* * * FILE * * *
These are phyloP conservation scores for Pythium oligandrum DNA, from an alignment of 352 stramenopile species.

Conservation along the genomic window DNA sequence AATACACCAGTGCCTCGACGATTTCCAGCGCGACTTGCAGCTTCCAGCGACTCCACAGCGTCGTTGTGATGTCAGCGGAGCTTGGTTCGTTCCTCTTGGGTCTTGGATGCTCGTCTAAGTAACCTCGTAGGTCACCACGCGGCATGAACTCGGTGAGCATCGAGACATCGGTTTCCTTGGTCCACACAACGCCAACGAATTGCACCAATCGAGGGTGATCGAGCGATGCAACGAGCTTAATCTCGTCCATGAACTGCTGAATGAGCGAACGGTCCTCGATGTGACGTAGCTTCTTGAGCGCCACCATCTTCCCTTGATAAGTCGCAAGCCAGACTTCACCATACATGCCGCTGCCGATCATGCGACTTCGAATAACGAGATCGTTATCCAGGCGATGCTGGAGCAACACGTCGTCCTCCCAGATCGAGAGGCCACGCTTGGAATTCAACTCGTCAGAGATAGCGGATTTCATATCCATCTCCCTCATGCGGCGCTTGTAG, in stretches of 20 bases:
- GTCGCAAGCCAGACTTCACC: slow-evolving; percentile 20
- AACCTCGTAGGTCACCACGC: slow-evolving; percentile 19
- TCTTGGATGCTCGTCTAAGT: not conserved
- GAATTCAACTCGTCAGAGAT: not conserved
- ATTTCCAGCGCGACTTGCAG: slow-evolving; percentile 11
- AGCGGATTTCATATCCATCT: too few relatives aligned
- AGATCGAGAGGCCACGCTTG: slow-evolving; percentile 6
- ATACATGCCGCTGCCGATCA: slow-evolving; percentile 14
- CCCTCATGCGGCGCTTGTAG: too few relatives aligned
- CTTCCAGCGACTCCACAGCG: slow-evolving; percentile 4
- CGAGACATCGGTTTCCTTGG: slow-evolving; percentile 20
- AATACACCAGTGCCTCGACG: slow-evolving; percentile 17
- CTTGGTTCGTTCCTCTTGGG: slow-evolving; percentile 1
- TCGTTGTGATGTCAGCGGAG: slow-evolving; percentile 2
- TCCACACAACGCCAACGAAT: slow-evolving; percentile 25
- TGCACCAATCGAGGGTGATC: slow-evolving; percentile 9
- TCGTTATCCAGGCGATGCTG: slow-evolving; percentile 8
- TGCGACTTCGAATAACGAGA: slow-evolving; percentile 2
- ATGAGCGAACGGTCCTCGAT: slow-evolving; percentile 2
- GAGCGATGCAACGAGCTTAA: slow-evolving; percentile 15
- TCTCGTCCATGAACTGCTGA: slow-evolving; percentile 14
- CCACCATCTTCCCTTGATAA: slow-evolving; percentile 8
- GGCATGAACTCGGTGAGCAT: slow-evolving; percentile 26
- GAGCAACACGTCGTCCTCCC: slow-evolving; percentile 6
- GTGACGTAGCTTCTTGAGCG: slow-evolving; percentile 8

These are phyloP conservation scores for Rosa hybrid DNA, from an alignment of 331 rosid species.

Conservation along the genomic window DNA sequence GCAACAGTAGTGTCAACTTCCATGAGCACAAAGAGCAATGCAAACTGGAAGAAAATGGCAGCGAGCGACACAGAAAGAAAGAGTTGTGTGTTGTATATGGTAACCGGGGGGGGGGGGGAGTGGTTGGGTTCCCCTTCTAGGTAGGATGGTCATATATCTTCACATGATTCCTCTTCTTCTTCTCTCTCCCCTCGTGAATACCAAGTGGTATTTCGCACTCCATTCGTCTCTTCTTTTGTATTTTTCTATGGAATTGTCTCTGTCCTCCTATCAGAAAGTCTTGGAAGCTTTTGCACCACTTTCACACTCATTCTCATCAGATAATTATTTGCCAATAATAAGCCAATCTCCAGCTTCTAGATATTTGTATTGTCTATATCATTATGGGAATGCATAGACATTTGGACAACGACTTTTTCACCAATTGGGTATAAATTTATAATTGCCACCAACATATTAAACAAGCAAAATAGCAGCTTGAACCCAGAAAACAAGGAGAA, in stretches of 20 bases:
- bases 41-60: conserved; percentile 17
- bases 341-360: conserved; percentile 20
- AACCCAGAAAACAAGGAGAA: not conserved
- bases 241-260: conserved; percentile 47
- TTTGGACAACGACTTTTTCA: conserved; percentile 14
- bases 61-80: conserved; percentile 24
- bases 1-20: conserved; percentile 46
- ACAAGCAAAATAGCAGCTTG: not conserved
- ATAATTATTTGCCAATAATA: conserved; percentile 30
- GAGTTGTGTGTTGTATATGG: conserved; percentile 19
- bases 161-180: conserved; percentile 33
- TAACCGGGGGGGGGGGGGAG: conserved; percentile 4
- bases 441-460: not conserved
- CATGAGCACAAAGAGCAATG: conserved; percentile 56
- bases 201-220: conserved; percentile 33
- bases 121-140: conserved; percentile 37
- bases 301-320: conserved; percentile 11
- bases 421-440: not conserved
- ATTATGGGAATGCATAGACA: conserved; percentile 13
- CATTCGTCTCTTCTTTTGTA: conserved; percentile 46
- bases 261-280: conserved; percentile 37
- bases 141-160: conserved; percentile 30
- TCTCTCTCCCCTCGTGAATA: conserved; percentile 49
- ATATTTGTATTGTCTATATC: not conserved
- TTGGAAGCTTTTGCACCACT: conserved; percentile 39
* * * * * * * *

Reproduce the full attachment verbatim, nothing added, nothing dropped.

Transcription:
These are phyloP conservation scores for Pythium oligandrum DNA, from an alignment of 352 stramenopile species.

Conservation along the genomic window DNA sequence AATACACCAGTGCCTCGACGATTTCCAGCGCGACTTGCAGCTTCCAGCGACTCCACAGCGTCGTTGTGATGTCAGCGGAGCTTGGTTCGTTCCTCTTGGGTCTTGGATGCTCGTCTAAGTAACCTCGTAGGTCACCACGCGGCATGAACTCGGTGAGCATCGAGACATCGGTTTCCTTGGTCCACACAACGCCAACGAATTGCACCAATCGAGGGTGATCGAGCGATGCAACGAGCTTAATCTCGTCCATGAACTGCTGAATGAGCGAACGGTCCTCGATGTGACGTAGCTTCTTGAGCGCCACCATCTTCCCTTGATAAGTCGCAAGCCAGACTTCACCATACATGCCGCTGCCGATCATGCGACTTCGAATAACGAGATCGTTATCCAGGCGATGCTGGAGCAACACGTCGTCCTCCCAGATCGAGAGGCCACGCTTGGAATTCAACTCGTCAGAGATAGCGGATTTCATATCCATCTCCCTCATGCGGCGCTTGTAG, in stretches of 20 bases:
- GTCGCAAGCCAGACTTCACC: slow-evolving; percentile 20
- AACCTCGTAGGTCACCACGC: slow-evolving; percentile 19
- TCTTGGATGCTCGTCTAAGT: not conserved
- GAATTCAACTCGTCAGAGAT: not conserved
- ATTTCCAGCGCGACTTGCAG: slow-evolving; percentile 11
- AGCGGATTTCATATCCATCT: too few relatives aligned
- AGATCGAGAGGCCACGCTTG: slow-evolving; percentile 6
- ATACATGCCGCTGCCGATCA: slow-evolving; percentile 14
- CCCTCATGCGGCGCTTGTAG: too few relatives aligned
- CTTCCAGCGACTCCACAGCG: slow-evolving; percentile 4
- CGAGACATCGGTTTCCTTGG: slow-evolving; percentile 20
- AATACACCAGTGCCTCGACG: slow-evolving; percentile 17
- CTTGGTTCGTTCCTCTTGGG: slow-evolving; percentile 1
- TCGTTGTGATGTCAGCGGAG: slow-evolving; percentile 2
- TCCACACAACGCCAACGAAT: slow-evolving; percentile 25
- TGCACCAATCGAGGGTGATC: slow-evolving; percentile 9
- TCGTTATCCAGGCGATGCTG: slow-evolving; percentile 8
- TGCGACTTCGAATAACGAGA: slow-evolving; percentile 2
- ATGAGCGAACGGTCCTCGAT: slow-evolving; percentile 2
- GAGCGATGCAACGAGCTTAA: slow-evolving; percentile 15
- TCTCGTCCATGAACTGCTGA: slow-evolving; percentile 14
- CCACCATCTTCCCTTGATAA: slow-evolving; percentile 8
- GGCATGAACTCGGTGAGCAT: slow-evolving; percentile 26
- GAGCAACACGTCGTCCTCCC: slow-evolving; percentile 6
- GTGACGTAGCTTCTTGAGCG: slow-evolving; percentile 8

These are phyloP conservation scores for Rosa hybrid DNA, from an alignment of 331 rosid species.

Conservation along the genomic window DNA sequence GCAACAGTAGTGTCAACTTCCATGAGCACAAAGAGCAATGCAAACTGGAAGAAAATGGCAGCGAGCGACACAGAAAGAAAGAGTTGTGTGTTGTATATGGTAACCGGGGGGGGGGGGGAGTGGTTGGGTTCCCCTTCTAGGTAGGATGGTCATATATCTTCACATGATTCCTCTTCTTCTTCTCTCTCCCCTCGTGAATACCAAGTGGTATTTCGCACTCCATTCGTCTCTTCTTTTGTATTTTTCTATGGAATTGTCTCTGTCCTCCTATCAGAAAGTCTTGGAAGCTTTTGCACCACTTTCACACTCATTCTCATCAGATAATTATTTGCCAATAATAAGCCAATCTCCAGCTTCTAGATATTTGTATTGTCTATATCATTATGGGAATGCATAGACATTTGGACAACGACTTTTTCACCAATTGGGTATAAATTTATAATTGCCACCAACATATTAAACAAGCAAAATAGCAGCTTGAACCCAGAAAACAAGGAGAA, in stretches of 20 bases:
- bases 41-60: conserved; percentile 17
- bases 341-360: conserved; percentile 20
- AACCCAGAAAACAAGGAGAA: not conserved
- bases 241-260: conserved; percentile 47
- TTTGGACAACGACTTTTTCA: conserved; percentile 14
- bases 61-80: conserved; percentile 24
- bases 1-20: conserved; percentile 46
- ACAAGCAAAATAGCAGCTTG: not conserved
- ATAATTATTTGCCAATAATA: conserved; percentile 30
- GAGTTGTGTGTTGTATATGG: conserved; percentile 19
- bases 161-180: conserved; percentile 33
- TAACCGGGGGGGGGGGGGAG: conserved; percentile 4
- bases 441-460: not conserved
- CATGAGCACAAAGAGCAATG: conserved; percentile 56
- bases 201-220: conserved; percentile 33
- bases 121-140: conserved; percentile 37
- bases 301-320: conserved; percentile 11
- bases 421-440: not conserved
- ATTATGGGAATGCATAGACA: conserved; percentile 13
- CATTCGTCTCTTCTTTTGTA: conserved; percentile 46
- bases 261-280: conserved; percentile 37
- bases 141-160: conserved; percentile 30
- TCTCTCTCCCCTCGTGAATA: conserved; percentile 49
- ATATTTGTATTGTCTATATC: not conserved
- TTGGAAGCTTTTGCACCACT: conserved; percentile 39